# Archimedean Pavilion

The Archimedean is a ten-point-five-meter-long, six-meter-wide and three-point-five-meter high pavilion, which was installed on the wooden platform between the schools of Architecture and Building Engineering in the University of Seville (Spain). The origin of this work lies on the combination of geometric research and teaching innovation, with the intention to carry out a generative model to be used as an Architectural Geometry exercise for both schools’ students.

The starting point for this project is the projective interpretation, already made by professor Gentil-Baldrich (Gentil Baldrich, 1997), about the proposition 12 stated by Archimedes of Syracuse (287-212 B.C.) in his work “On Conoids and Spheroids” (Archimedes, 1897). That came to say that the planar section of a paraboloid of revolution, produced by a plane neither parallel nor perpendicular to the axis, is an ellipse.

And that the minor axis of the ellipse is equal to the perpendicular distance between the two lines, parallel to the axis of the paraboloid, which pass through the extremes of the major axis. This is just a particular case of a generalised theorem affecting all quadrics of revolutions generated around the axis containing the foci (Martin-Pastor, Narvaez-Rodriguez, & Hernandez-Macias, 2016).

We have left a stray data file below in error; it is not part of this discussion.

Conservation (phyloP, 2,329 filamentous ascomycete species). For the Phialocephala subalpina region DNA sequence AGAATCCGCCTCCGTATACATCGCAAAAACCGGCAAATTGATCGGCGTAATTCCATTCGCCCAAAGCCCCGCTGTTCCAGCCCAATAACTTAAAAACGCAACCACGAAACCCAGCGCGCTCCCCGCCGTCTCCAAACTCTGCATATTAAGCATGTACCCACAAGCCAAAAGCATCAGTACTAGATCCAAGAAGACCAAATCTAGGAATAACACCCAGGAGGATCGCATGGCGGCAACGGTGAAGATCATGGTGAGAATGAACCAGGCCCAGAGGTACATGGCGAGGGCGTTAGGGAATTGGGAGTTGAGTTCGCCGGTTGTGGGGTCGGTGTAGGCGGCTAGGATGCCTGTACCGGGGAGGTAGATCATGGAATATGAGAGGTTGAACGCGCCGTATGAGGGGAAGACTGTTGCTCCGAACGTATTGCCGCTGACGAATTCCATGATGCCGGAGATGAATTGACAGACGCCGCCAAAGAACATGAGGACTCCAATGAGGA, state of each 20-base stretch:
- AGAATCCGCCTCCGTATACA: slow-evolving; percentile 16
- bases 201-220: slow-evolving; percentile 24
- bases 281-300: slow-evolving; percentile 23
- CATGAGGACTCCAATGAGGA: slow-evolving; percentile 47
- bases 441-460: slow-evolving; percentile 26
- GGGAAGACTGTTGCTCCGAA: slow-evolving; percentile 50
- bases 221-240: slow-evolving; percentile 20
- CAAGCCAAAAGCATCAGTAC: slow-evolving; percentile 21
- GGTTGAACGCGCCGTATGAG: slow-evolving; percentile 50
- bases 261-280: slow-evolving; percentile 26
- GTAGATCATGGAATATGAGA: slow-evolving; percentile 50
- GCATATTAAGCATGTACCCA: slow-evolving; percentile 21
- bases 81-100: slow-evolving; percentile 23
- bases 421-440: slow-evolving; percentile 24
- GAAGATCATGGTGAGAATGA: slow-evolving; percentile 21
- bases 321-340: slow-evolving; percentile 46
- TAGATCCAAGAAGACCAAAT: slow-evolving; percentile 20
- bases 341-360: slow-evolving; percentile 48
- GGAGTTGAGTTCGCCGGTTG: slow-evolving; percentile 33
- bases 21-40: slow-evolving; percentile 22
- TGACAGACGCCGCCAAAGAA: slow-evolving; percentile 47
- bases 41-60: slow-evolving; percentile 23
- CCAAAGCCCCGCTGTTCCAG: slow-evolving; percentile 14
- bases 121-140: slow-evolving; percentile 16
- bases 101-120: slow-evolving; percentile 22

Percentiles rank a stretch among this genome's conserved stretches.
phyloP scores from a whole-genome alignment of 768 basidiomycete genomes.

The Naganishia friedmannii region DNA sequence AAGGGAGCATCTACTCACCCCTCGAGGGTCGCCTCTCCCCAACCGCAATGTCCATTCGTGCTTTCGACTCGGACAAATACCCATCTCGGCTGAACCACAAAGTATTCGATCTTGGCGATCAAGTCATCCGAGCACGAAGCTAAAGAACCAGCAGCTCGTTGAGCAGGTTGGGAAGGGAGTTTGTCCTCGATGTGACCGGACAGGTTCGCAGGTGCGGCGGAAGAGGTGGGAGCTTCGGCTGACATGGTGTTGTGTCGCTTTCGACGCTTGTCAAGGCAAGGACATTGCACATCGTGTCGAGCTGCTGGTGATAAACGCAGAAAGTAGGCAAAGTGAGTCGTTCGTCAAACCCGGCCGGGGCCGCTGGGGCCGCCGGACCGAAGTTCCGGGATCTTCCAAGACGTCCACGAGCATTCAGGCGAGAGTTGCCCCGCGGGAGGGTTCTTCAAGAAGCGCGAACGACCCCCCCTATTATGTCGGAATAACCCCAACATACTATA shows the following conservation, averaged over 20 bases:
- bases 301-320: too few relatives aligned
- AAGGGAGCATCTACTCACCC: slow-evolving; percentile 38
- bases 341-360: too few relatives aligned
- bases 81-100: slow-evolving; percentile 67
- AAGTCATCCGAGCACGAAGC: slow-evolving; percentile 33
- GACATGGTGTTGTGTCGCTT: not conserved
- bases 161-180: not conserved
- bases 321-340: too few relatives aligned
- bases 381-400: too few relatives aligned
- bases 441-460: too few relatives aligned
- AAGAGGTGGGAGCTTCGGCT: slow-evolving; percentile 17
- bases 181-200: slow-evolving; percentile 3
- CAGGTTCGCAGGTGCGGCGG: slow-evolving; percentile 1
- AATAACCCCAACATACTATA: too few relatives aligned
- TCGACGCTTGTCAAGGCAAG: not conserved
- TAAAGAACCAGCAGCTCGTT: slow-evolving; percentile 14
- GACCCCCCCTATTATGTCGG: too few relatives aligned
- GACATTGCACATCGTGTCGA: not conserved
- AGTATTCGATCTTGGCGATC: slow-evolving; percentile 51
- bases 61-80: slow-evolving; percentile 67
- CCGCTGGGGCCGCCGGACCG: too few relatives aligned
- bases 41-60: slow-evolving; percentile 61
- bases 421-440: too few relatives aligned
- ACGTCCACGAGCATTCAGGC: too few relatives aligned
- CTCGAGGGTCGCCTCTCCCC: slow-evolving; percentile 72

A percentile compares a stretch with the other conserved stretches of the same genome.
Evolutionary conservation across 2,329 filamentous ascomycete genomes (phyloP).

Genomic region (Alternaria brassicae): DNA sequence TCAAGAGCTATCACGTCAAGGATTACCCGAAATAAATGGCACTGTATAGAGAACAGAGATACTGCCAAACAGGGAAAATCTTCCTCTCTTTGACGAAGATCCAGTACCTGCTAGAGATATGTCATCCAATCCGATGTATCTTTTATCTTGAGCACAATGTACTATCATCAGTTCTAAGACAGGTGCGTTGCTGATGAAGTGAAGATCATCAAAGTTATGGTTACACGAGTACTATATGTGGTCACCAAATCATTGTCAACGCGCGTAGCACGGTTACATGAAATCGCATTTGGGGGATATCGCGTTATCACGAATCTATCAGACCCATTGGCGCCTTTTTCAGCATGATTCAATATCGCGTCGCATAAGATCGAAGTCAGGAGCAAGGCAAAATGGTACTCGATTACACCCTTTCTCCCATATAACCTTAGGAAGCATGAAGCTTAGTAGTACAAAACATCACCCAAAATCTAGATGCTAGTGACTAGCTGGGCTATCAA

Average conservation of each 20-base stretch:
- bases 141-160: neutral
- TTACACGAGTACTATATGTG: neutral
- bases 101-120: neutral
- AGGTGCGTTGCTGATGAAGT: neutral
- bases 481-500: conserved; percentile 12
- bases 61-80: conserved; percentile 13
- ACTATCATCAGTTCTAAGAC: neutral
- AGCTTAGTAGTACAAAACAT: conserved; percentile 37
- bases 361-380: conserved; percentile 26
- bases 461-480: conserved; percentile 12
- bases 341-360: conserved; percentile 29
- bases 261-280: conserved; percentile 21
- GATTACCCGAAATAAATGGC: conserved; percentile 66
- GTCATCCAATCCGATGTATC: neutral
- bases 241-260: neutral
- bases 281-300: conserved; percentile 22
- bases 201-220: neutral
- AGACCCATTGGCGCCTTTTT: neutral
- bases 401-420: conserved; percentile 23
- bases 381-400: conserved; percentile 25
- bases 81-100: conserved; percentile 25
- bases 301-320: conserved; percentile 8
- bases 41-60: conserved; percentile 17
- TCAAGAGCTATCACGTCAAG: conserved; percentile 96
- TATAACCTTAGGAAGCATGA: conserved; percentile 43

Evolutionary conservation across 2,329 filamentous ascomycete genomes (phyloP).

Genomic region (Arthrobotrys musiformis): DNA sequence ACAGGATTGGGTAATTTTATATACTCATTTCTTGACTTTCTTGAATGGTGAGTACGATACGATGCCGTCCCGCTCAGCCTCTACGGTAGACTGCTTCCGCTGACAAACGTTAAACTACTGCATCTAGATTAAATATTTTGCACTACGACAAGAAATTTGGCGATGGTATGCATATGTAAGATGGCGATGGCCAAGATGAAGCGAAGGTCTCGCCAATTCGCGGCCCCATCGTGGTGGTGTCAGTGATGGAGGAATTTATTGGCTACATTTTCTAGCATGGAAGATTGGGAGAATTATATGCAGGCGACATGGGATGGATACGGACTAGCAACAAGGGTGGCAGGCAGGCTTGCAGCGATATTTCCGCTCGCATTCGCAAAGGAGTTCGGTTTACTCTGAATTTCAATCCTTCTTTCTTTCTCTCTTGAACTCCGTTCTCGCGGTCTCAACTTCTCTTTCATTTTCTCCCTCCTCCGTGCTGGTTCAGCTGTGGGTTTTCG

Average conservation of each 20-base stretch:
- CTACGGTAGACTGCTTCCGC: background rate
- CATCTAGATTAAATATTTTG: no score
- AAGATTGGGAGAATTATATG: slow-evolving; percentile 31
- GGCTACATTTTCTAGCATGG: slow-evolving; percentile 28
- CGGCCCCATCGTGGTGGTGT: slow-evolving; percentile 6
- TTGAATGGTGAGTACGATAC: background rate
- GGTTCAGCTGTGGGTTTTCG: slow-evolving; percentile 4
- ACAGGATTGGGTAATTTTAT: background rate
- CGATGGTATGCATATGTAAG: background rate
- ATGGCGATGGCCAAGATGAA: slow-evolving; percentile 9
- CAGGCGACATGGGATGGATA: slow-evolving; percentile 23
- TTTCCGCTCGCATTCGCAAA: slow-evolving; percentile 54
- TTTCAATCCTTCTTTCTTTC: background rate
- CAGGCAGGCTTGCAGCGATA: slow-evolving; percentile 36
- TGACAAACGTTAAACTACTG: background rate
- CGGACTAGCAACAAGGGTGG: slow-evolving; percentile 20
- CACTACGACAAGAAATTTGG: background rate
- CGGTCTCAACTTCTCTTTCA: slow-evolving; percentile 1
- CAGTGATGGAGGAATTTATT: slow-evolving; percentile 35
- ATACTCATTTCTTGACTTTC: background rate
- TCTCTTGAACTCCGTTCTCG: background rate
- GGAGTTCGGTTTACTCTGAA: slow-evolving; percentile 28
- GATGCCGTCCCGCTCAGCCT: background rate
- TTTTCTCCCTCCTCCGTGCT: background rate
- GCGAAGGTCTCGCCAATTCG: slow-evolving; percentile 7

Working on that concept to discretise rotational parabolic surfaces, the Archimedean Pavilion was originally conceived as an exploration of the different spaces generated by four rotational paraboloids under certain conditions with variable position, orientation and parameter. Therefore the result is a single space enclosed by 4 fractions of rotational paraboloids, which can be discretised by using the aforementioned projective interpretation.

The main problem laid on how to materialise the elliptical rings with enough stiffness to generate a kind of porous rigid shell for every paraboloid. The solution chosen, among the infinite possibilities, was based on lightweight conical components (Narvaez-Rodriguez & Barrera-Vera, 2016), which resulted in an very efficient method compare to alternative solutions based on rigidifying the rings by thickening the boundary, since the amount of needed material is about twenty times lower to provide the same rigidity.